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One sub level of progress in YR2

(25 Posts)
goinggoinggonegrey Tue 12-May-15 11:50:17

Have never been given cause for concern from school regarding ds2, his CT in both Reception and YR1 were always positive and voiced no concerns relating to his ability. He finished YR1 with level 2B for reading, writing and maths... so more than happy for him. He loves school and has a great attitude to learning.

To date his YR2 CT has never given any indication that she has any concerns so I was a bit confused when she gave me his projected end of YR2 levels... 2A's for everything. So only one sub level of progress in one year.

Now, if this is where he is that's fine, but I am concerned that his progress has stalled or slowed down and his CT has not raised this with me. I appreciate children will have spurts and maybe his was in YR1, but surely leaving a parent until nearly the end of a school year to pass on this info is wrong. I would have been more than happy to support him at home if she though he was struggling, but I'm now left feeling that that window of opportunity has gone.

Would you be concerned if this was your child and would you want to speak with the CT.

redskybynight Tue 12-May-15 12:33:38

Ignore the level - do you think he has made progress this year?
It may well be that the Year 1 level was inflated, or that is delicately poised to jump to Level 3 and you'll see a big change next year (except that levels will be gone then, so you won't see it in levels!)

But yes, by all means see the class teacher, but not in a "why has he only gone up by 1 sublevel" sort of way.

odyssey2001 Tue 12-May-15 12:51:56

Have you asked what he was at the mid year? In my experience most children make more progress in the back half of the year but it can be in the first half. Maybe he was a 2b in January, having made 1 sublevel, and has since plateaued.

Saying that though, in my school, it is more common for children to make 2 or 3 sublevels progress in Year 2. Government expectations is 5 sublevels over years 1 and 2.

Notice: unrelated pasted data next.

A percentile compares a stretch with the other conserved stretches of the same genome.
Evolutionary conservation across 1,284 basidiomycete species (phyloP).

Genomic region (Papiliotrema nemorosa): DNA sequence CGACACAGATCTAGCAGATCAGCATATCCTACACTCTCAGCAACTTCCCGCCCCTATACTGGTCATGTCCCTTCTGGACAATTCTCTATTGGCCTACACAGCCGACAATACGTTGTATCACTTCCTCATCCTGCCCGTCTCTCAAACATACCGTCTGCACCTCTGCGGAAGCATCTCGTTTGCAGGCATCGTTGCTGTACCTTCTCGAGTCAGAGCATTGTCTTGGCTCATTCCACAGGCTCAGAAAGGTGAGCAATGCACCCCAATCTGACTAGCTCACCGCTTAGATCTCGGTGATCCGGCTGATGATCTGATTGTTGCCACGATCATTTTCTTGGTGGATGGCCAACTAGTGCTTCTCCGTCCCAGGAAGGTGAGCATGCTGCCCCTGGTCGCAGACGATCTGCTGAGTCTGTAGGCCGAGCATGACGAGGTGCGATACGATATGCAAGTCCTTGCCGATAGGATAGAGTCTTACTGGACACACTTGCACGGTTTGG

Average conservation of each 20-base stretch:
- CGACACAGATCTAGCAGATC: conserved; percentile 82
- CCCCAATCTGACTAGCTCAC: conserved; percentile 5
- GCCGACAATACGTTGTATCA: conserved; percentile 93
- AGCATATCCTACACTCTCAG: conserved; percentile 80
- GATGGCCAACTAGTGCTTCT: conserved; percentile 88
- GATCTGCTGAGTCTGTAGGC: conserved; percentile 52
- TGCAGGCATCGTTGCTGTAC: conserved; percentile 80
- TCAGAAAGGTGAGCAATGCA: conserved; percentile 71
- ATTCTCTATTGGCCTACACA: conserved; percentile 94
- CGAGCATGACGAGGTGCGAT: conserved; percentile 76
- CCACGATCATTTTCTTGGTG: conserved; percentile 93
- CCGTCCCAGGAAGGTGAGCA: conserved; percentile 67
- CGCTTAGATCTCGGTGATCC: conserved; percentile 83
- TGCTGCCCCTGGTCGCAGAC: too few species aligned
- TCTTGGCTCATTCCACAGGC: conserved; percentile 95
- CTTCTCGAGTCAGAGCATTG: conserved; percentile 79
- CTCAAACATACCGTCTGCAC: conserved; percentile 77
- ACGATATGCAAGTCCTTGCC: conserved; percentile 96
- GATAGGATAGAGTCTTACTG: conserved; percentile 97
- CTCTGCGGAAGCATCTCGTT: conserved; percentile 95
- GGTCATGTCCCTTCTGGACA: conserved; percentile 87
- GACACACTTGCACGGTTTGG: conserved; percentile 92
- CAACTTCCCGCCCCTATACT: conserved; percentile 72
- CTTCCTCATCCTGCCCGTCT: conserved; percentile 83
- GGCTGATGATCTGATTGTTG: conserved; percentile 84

goinggoinggonegrey Tue 12-May-15 14:38:47

I asked for levels at parents evening and CT didn't have them so sent them home... so no I don't know what they were at any stage this school year.

Since his levels were above average at the end of yr1 and he is coping with any homework etc. I've not concerned myself with chasing up levels throughout the year, I naively thought that if he wasn't on track to move up at least two sub levels the CT would let me know.

This is what concerns me more than the actual level really. It's ok saying ignore the levels but surely only one sub level of progress in one school year is cause for

Why are parents not allowed to questions this... if someone in my department wasn't meeting expected targets, my MD would certainly want me to tell him what I was doing to rectify this...

mrz Tue 12-May-15 18:02:58

Of course parents can question it.

mrz Tue 12-May-15 18:05:51

I would ask what level the Y2 teacher assessed him as in September and does it agree with the Y1 teacher's assessment.
Having followed someone who grossly inflated levels it's a difficult place to be.

goinggoinggonegrey Tue 12-May-15 20:07:14

Thanks I will ask the CT when I meet with her early next week.

Incidentally why would a YR1 teacher over inflate, surely nothing to gain as it must be pretty obvious when the children get to YR2 and the new CT would challenge the levels they came up with.

proudmama2772 Tue 12-May-15 20:08:07

It is possible the new teacher has simply taken a different view of your ds based on her initial assessment at the start of year 2 and doesn't believe he has the aptitude to reach the level 3 attainment. She has changed his targets from the prior and is planning to teach the level 2 topics.


They are using the new curriculum year guidelines instead of the old levels.

ltk Tue 12-May-15 20:19:57

Grade inflation happens all the time. Teachers have to meet targets. Parents expect children to meet targets (As you do). You may have a combination of grade inflation inY1 and a Y2 teacher who does not inflate. You may have a child who is still performing above average but whose progress has slowed this year. He could be just shy of a L3. Talk to his teacher and s/he will explain.

mrz Tue 12-May-15 20:20:45

to impress parents

for performance related targets

combination of previous two reasons

plusonemore Tue 12-May-15 20:23:28

Ha ha grin grin grin

mrz you are spot on

I have similar issues as a yr2 teacher but usually with writing. What reading level/band were they at the end of y1?

goinggoinggonegrey Tue 12-May-15 20:25:03

That's a possibility of course, still doesn't change the fact that she hasn't thought to talk to me and keep me updated.

As I said it matters not what level he is working at but I do expect the information I'm given to be accurate, or how else can we as parents put our trust in school. I'm now a very concerned parent that she has to meet with which could have been avoided by keeping me informed.

goinggoinggonegrey Tue 12-May-15 20:27:58